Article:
Sword and Plowshare in Jewish Thought
THE PEACE AND VIOLENCE OF JUDAISM
by Robert Eisen
Oxford University Press, 2011
Robert Eisen is a professor of religion and Judaic studies at George Washington University. His book seems to promise a full scholarly account of Jewish thought on peace and violence, from ancient Torah to contemporary Israel.
The book is written as a series of dialogues between two voices: one that believes Judaism accepts and affirms the use of violence, and one that believes Judaism much more strongly seeks and urges peace. Each section of the book—which is chronologically arranged—presents the arguments for one voice and then the other. To assure the reader that for most of the book he is not taking sides between these voices, Eisen begins the biblical section with the voice that promotes violence; the rabbinic section with the voice that promotes peace; and so on, back and forth, for the rest of the book. (The remaining sections are on medieval Jewish philosophy, Kabbalah, and modern Zionism.)
This pattern is useful but could be a lot more useful, were it not for two baffling failings in this review of the multimillennial literature.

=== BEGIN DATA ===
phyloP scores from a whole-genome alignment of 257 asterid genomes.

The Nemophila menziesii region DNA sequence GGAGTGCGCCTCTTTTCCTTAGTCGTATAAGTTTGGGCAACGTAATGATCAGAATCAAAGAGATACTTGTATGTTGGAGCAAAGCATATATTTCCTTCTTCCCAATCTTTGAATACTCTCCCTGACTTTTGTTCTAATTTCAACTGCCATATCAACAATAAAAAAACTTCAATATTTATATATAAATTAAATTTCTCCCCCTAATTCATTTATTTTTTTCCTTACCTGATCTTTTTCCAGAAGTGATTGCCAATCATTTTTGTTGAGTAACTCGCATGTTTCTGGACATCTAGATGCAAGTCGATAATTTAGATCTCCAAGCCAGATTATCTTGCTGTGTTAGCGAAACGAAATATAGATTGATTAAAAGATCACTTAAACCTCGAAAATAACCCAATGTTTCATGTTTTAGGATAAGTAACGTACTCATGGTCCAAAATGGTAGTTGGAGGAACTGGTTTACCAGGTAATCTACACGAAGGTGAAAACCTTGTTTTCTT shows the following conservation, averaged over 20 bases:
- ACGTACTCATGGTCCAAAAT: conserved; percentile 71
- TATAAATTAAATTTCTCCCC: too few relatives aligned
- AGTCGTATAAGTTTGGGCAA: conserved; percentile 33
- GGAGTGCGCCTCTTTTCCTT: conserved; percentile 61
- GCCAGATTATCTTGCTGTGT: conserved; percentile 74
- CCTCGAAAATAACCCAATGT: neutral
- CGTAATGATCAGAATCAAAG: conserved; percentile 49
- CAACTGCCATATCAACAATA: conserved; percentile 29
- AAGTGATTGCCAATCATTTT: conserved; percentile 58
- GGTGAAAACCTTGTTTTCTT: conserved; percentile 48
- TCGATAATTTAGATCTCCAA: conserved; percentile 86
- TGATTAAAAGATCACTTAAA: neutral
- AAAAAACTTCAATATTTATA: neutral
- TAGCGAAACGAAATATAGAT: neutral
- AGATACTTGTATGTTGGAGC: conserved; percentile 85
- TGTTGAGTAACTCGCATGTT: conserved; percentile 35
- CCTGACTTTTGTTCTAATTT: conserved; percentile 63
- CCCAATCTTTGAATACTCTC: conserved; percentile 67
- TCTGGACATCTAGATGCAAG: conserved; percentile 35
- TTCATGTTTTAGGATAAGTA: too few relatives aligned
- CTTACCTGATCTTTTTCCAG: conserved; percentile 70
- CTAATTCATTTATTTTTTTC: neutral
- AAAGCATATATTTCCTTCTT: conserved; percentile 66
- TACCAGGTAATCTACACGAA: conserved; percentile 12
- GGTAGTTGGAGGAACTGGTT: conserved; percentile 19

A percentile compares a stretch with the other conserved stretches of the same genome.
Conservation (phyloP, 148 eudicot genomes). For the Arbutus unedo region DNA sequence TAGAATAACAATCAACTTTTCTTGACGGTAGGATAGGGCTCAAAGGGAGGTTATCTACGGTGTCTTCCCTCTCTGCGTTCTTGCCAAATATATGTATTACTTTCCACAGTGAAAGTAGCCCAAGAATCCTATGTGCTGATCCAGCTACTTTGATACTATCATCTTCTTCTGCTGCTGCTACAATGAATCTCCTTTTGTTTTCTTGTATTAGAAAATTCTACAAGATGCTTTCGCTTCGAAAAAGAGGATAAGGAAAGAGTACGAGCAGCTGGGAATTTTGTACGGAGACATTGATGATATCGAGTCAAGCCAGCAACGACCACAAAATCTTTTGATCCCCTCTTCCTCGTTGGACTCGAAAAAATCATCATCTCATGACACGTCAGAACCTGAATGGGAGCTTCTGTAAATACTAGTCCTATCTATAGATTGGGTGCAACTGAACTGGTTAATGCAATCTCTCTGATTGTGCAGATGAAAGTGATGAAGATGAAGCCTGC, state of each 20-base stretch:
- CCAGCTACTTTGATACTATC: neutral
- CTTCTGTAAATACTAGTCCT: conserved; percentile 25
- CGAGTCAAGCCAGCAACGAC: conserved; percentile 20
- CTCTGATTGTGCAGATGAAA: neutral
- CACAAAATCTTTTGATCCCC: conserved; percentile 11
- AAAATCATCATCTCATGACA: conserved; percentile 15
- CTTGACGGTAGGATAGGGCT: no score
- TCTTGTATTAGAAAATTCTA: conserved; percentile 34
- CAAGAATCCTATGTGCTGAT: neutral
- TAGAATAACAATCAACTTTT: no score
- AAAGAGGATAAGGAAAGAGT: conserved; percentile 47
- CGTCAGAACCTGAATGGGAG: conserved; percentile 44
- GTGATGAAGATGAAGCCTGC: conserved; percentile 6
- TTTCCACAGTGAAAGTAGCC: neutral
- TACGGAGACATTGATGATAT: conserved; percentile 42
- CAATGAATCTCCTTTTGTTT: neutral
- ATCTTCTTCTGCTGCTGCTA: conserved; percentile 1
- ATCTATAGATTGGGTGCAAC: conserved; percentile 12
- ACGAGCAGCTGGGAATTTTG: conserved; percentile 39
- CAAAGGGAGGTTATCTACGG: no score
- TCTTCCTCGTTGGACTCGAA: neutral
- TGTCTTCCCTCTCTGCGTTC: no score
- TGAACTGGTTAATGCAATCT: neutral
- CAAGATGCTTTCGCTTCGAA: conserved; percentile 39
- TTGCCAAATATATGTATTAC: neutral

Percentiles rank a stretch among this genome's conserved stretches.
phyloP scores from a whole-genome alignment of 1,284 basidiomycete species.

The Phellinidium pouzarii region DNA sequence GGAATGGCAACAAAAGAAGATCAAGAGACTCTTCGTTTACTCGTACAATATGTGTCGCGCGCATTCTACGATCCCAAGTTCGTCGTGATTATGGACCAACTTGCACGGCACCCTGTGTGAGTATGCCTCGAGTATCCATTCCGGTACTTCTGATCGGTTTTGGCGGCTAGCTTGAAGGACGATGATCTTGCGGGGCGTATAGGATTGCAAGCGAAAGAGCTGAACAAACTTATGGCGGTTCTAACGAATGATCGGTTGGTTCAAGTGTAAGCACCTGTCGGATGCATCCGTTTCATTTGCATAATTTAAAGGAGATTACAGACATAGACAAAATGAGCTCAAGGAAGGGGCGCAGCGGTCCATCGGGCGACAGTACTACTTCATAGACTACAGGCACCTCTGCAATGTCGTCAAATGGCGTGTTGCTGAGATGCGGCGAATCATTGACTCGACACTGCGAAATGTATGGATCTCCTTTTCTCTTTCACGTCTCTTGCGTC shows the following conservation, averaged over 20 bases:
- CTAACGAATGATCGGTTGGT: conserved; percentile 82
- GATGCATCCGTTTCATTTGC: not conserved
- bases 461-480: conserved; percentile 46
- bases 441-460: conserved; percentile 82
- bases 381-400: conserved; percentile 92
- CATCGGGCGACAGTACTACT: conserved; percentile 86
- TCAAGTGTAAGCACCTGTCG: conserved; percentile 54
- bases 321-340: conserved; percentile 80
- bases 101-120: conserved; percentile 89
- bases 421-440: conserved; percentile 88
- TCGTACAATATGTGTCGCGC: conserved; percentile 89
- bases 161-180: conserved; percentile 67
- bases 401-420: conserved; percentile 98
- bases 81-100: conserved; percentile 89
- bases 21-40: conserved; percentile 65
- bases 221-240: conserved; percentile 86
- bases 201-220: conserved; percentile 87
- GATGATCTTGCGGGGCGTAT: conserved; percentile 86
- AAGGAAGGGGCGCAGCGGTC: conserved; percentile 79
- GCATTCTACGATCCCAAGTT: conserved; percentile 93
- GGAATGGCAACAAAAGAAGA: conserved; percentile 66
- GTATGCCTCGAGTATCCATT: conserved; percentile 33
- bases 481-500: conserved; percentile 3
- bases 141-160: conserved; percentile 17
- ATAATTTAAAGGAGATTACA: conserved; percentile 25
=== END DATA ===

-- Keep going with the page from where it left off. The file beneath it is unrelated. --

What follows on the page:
The first is that nowhere in the book’s fifty pages on the Bible is there any reference to the midwives Shifra and Puah, who use nonviolent civil disobedience to resist Pharaoh’s command to kill Israelite boy babies; or to the refusal of King Saul’s own bodyguards to obey his order to kill the priests of Nov for sheltering David and his guerrilla band when they were fleeing Saul’s army; or to Daniel’s nonviolent resistance to Nebuchadnezzar; or to the passage in Deuteronomy that forbids an Israelite King from amassing “horses”—that is, the cavalry necessary for an aggressive imperial war; or to the many outcries from many prophets against the warlike behavior of Israelite and Judean kings.
Waskow, Arthur. 2011. Sword and Plowshare in Jewish Thought. Tikkun 26(4): 34.